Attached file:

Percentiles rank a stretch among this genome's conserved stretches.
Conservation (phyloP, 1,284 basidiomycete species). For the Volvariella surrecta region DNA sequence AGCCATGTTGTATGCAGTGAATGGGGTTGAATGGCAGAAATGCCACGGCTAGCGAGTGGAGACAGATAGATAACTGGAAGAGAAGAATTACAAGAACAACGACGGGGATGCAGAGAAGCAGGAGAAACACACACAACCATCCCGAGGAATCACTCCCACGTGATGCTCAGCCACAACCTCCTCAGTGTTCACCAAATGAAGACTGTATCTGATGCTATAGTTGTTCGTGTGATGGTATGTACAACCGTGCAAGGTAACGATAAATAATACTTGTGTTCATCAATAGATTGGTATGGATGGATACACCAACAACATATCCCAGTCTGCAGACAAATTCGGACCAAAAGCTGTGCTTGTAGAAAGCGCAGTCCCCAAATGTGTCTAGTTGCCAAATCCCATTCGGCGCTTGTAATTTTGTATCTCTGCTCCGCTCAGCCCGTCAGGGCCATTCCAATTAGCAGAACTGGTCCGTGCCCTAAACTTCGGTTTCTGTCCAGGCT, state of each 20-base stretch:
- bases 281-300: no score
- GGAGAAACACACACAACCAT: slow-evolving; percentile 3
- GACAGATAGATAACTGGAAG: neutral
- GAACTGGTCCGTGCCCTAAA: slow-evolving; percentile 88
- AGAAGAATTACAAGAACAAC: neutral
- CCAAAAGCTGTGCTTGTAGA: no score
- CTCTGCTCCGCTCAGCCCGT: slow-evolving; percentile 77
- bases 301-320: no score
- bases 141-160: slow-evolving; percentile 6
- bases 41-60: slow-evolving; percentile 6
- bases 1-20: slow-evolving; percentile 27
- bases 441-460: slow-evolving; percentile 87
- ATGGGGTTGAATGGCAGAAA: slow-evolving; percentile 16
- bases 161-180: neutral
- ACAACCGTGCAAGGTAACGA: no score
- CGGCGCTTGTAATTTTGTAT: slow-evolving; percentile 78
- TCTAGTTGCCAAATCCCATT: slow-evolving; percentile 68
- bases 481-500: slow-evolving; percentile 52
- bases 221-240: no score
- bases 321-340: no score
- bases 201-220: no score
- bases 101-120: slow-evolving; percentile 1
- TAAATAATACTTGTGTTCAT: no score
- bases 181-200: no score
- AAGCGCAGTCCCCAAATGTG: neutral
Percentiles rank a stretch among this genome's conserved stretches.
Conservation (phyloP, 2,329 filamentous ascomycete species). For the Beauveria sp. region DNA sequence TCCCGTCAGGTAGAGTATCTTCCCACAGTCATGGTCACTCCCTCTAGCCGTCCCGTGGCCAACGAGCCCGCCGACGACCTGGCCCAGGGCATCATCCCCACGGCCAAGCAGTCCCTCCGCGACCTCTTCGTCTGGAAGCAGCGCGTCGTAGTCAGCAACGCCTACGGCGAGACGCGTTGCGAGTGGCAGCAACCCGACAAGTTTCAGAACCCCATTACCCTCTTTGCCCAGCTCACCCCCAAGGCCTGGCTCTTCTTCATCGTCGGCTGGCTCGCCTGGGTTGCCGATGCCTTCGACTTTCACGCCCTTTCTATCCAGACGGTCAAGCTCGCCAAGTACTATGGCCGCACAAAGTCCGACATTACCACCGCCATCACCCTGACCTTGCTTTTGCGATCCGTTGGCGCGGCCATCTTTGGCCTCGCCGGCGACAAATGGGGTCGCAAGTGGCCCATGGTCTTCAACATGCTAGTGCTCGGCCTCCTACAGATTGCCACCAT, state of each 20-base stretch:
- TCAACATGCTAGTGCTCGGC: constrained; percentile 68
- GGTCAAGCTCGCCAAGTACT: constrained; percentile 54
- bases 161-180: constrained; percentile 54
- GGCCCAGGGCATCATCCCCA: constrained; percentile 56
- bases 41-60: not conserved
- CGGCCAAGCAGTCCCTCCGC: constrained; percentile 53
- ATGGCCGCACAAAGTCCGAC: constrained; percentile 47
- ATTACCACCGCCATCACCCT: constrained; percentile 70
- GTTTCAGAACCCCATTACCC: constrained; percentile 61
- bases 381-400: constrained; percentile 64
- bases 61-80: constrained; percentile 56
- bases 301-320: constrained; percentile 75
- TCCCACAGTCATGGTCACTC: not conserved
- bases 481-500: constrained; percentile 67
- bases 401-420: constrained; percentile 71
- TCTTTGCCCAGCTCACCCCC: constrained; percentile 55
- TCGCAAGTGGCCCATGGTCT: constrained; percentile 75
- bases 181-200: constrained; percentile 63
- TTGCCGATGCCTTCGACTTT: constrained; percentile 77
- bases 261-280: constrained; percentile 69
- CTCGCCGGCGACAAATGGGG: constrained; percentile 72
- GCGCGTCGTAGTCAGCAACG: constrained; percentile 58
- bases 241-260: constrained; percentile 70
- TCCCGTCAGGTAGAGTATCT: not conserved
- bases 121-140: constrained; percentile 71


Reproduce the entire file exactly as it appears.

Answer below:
Percentiles rank a stretch among this genome's conserved stretches.
Conservation (phyloP, 1,284 basidiomycete species). For the Volvariella surrecta region DNA sequence AGCCATGTTGTATGCAGTGAATGGGGTTGAATGGCAGAAATGCCACGGCTAGCGAGTGGAGACAGATAGATAACTGGAAGAGAAGAATTACAAGAACAACGACGGGGATGCAGAGAAGCAGGAGAAACACACACAACCATCCCGAGGAATCACTCCCACGTGATGCTCAGCCACAACCTCCTCAGTGTTCACCAAATGAAGACTGTATCTGATGCTATAGTTGTTCGTGTGATGGTATGTACAACCGTGCAAGGTAACGATAAATAATACTTGTGTTCATCAATAGATTGGTATGGATGGATACACCAACAACATATCCCAGTCTGCAGACAAATTCGGACCAAAAGCTGTGCTTGTAGAAAGCGCAGTCCCCAAATGTGTCTAGTTGCCAAATCCCATTCGGCGCTTGTAATTTTGTATCTCTGCTCCGCTCAGCCCGTCAGGGCCATTCCAATTAGCAGAACTGGTCCGTGCCCTAAACTTCGGTTTCTGTCCAGGCT, state of each 20-base stretch:
- bases 281-300: no score
- GGAGAAACACACACAACCAT: slow-evolving; percentile 3
- GACAGATAGATAACTGGAAG: neutral
- GAACTGGTCCGTGCCCTAAA: slow-evolving; percentile 88
- AGAAGAATTACAAGAACAAC: neutral
- CCAAAAGCTGTGCTTGTAGA: no score
- CTCTGCTCCGCTCAGCCCGT: slow-evolving; percentile 77
- bases 301-320: no score
- bases 141-160: slow-evolving; percentile 6
- bases 41-60: slow-evolving; percentile 6
- bases 1-20: slow-evolving; percentile 27
- bases 441-460: slow-evolving; percentile 87
- ATGGGGTTGAATGGCAGAAA: slow-evolving; percentile 16
- bases 161-180: neutral
- ACAACCGTGCAAGGTAACGA: no score
- CGGCGCTTGTAATTTTGTAT: slow-evolving; percentile 78
- TCTAGTTGCCAAATCCCATT: slow-evolving; percentile 68
- bases 481-500: slow-evolving; percentile 52
- bases 221-240: no score
- bases 321-340: no score
- bases 201-220: no score
- bases 101-120: slow-evolving; percentile 1
- TAAATAATACTTGTGTTCAT: no score
- bases 181-200: no score
- AAGCGCAGTCCCCAAATGTG: neutral
Percentiles rank a stretch among this genome's conserved stretches.
Conservation (phyloP, 2,329 filamentous ascomycete species). For the Beauveria sp. region DNA sequence TCCCGTCAGGTAGAGTATCTTCCCACAGTCATGGTCACTCCCTCTAGCCGTCCCGTGGCCAACGAGCCCGCCGACGACCTGGCCCAGGGCATCATCCCCACGGCCAAGCAGTCCCTCCGCGACCTCTTCGTCTGGAAGCAGCGCGTCGTAGTCAGCAACGCCTACGGCGAGACGCGTTGCGAGTGGCAGCAACCCGACAAGTTTCAGAACCCCATTACCCTCTTTGCCCAGCTCACCCCCAAGGCCTGGCTCTTCTTCATCGTCGGCTGGCTCGCCTGGGTTGCCGATGCCTTCGACTTTCACGCCCTTTCTATCCAGACGGTCAAGCTCGCCAAGTACTATGGCCGCACAAAGTCCGACATTACCACCGCCATCACCCTGACCTTGCTTTTGCGATCCGTTGGCGCGGCCATCTTTGGCCTCGCCGGCGACAAATGGGGTCGCAAGTGGCCCATGGTCTTCAACATGCTAGTGCTCGGCCTCCTACAGATTGCCACCAT, state of each 20-base stretch:
- TCAACATGCTAGTGCTCGGC: constrained; percentile 68
- GGTCAAGCTCGCCAAGTACT: constrained; percentile 54
- bases 161-180: constrained; percentile 54
- GGCCCAGGGCATCATCCCCA: constrained; percentile 56
- bases 41-60: not conserved
- CGGCCAAGCAGTCCCTCCGC: constrained; percentile 53
- ATGGCCGCACAAAGTCCGAC: constrained; percentile 47
- ATTACCACCGCCATCACCCT: constrained; percentile 70
- GTTTCAGAACCCCATTACCC: constrained; percentile 61
- bases 381-400: constrained; percentile 64
- bases 61-80: constrained; percentile 56
- bases 301-320: constrained; percentile 75
- TCCCACAGTCATGGTCACTC: not conserved
- bases 481-500: constrained; percentile 67
- bases 401-420: constrained; percentile 71
- TCTTTGCCCAGCTCACCCCC: constrained; percentile 55
- TCGCAAGTGGCCCATGGTCT: constrained; percentile 75
- bases 181-200: constrained; percentile 63
- TTGCCGATGCCTTCGACTTT: constrained; percentile 77
- bases 261-280: constrained; percentile 69
- CTCGCCGGCGACAAATGGGG: constrained; percentile 72
- GCGCGTCGTAGTCAGCAACG: constrained; percentile 58
- bases 241-260: constrained; percentile 70
- TCCCGTCAGGTAGAGTATCT: not conserved
- bases 121-140: constrained; percentile 71